There will be four basic alternatives in the new pilot test. The basic onboard unit will be a “dongle” that plugs into the vehicle’s diagnostic port and records only total miles driven. A second alternative will make use of existing systems such as Onstar that owners already have in their vehicles, which can report locations as well as miles. A third alternative will couple the dongle with a Bluetooth connection to a smart phone or tablet; this will enable users to distinguish between miles driven in-state (which will be charged for) and those driven out-of-state. The fourth category is aftermarket devices such as navigation units that can also report miles by location, if people choose to use them for that purpose.
And for those not wanting any MBUF technology in their vehicle, ODOT is planning a system by which people can buy miles in, say, 5,000 or 10,000-mile increments. “Over time, people will gravitate toward the easiest method [for them],” Whitty told editor Bradley. “Those who might be anti-technology now may move later to technologies such as a dongle for PAYD [pay as you drive], a smartphone, or a satnav system. [Or] they may decide to opt for a payment solution that allows them to drive and forget about the whole process operating in the background. We have to let that evolution happen.”
Whitty and his ODOT colleagues hope the trials will lead to legislation to put in place an initial MBUF system for electric cars and hybrids, so that green vehicles can pay their fair share of highway costs. As federal fuel economy mandates and fleet turnover lead to a doubling of average MPG over the next two decades, the need to charge the rest of the vehicle fleet per mile rather than per gallon will become more acute, generating political support for much broader use of MBUFs and the probable phase-out of fuel taxes. I think Oregon DOT has some good ideas, and I’ll be following their new trial with great interest.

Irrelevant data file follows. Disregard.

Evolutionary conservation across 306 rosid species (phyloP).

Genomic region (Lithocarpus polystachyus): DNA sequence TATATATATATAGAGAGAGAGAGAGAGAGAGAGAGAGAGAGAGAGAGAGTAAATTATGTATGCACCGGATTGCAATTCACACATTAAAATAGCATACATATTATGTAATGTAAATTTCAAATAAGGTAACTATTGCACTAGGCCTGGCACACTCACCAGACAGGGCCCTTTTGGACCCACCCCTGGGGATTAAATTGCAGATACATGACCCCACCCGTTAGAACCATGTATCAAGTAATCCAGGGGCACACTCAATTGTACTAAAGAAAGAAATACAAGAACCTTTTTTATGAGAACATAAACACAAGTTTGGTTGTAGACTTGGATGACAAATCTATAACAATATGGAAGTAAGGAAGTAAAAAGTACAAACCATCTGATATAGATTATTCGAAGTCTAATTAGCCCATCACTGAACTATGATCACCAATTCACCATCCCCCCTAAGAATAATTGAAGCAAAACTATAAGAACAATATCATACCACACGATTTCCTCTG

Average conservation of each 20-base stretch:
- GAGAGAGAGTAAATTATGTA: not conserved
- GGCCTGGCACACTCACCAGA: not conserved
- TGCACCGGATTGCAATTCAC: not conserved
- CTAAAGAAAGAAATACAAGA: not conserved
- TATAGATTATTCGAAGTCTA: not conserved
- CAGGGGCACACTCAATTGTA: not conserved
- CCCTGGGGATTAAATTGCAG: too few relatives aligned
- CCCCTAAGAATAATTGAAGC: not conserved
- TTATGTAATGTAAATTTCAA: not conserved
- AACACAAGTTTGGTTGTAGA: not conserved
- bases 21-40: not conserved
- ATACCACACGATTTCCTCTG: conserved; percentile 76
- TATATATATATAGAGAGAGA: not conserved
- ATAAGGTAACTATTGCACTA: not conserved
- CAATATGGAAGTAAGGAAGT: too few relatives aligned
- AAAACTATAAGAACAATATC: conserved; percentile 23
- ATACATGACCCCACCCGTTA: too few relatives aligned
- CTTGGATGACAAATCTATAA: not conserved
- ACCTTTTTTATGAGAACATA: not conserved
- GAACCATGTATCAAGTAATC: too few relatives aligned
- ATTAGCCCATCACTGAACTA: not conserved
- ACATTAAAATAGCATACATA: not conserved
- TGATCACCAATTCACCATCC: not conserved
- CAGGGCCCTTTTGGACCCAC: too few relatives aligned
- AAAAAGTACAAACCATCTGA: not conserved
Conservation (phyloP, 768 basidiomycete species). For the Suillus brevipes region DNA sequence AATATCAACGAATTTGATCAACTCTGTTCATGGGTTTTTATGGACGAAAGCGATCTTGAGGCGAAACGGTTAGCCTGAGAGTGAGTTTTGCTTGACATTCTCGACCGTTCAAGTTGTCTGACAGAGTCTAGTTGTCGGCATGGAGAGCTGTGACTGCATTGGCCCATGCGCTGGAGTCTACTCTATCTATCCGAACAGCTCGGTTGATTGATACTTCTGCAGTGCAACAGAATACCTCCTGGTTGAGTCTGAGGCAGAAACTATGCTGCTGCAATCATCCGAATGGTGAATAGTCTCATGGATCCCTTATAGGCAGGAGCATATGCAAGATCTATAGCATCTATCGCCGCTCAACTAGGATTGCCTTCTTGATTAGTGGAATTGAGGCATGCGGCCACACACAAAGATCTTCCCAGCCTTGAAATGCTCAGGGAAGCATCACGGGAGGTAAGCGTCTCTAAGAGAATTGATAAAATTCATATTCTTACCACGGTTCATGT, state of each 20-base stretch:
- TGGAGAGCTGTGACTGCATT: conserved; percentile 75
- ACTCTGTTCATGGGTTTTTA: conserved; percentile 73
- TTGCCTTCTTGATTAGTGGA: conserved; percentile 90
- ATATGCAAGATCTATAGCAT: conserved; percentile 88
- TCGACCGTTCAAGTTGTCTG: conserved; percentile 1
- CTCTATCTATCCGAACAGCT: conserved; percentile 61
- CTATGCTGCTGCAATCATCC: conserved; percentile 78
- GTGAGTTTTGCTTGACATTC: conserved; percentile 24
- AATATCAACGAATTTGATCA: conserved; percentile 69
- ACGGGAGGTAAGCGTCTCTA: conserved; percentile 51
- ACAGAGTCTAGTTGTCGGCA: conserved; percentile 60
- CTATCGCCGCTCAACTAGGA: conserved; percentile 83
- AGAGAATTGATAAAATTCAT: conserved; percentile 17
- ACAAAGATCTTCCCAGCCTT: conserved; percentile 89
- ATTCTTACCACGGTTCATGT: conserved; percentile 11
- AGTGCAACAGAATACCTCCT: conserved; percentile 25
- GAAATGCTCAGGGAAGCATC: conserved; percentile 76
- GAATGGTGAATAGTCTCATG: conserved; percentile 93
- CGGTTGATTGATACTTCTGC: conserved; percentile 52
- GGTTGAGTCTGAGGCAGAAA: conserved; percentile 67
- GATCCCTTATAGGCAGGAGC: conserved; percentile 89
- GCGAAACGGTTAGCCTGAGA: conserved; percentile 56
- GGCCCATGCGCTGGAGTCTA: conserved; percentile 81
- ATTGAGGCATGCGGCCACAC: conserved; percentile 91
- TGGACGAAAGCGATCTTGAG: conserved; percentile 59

There are two problems with using natural gas or electricity to replace diesel power in trucks: cost and range. But niche markets are being established for certain kinds of trucks using both of those alternatives, with much larger prospects for natural gas than for electricity at this point.
One basic problem is energy density. There is far more energy, measured in BTUs per cubic foot, in petroleum fuels than in either liquefied (LNG) or compressed (CNG) natural gas, and especially what can be stored in state-of-the-art batteries. That means much larger fuel tanks for LNG or CNG than for diesel, but that problem is most acute for small vehicles such as pick-up trucks, less so for larger vehicles such as buses, package delivery trucks, drayage trucks, garbage trucks, etc. where space is not at such a premium. That’s why we are seeing some fleets of delivery trucks, buses, and other local-service vehicles starting to use LNG, CNG, or propane (a derivative of natural gas).
The lack of fueling infrastructure is a second constraint on range, and another reason why local-service fleets that can refuel at central depots are an obvious initial market. But that, too, is starting to change, in parallel with efforts by truck and engine manufacturers to develop natural gas trucks for long-haul transportation. California-based Clean Energy Fuels Corp. plans to build 70 LNG stations at Flying J and Pilot truck stops over the next year. Shell plans 100 such stations at TravelCenters of America truck stops, starting next year. And Chesapeake Energy is working with General Electric to install its CNG “Station in a Box” at retail service stations.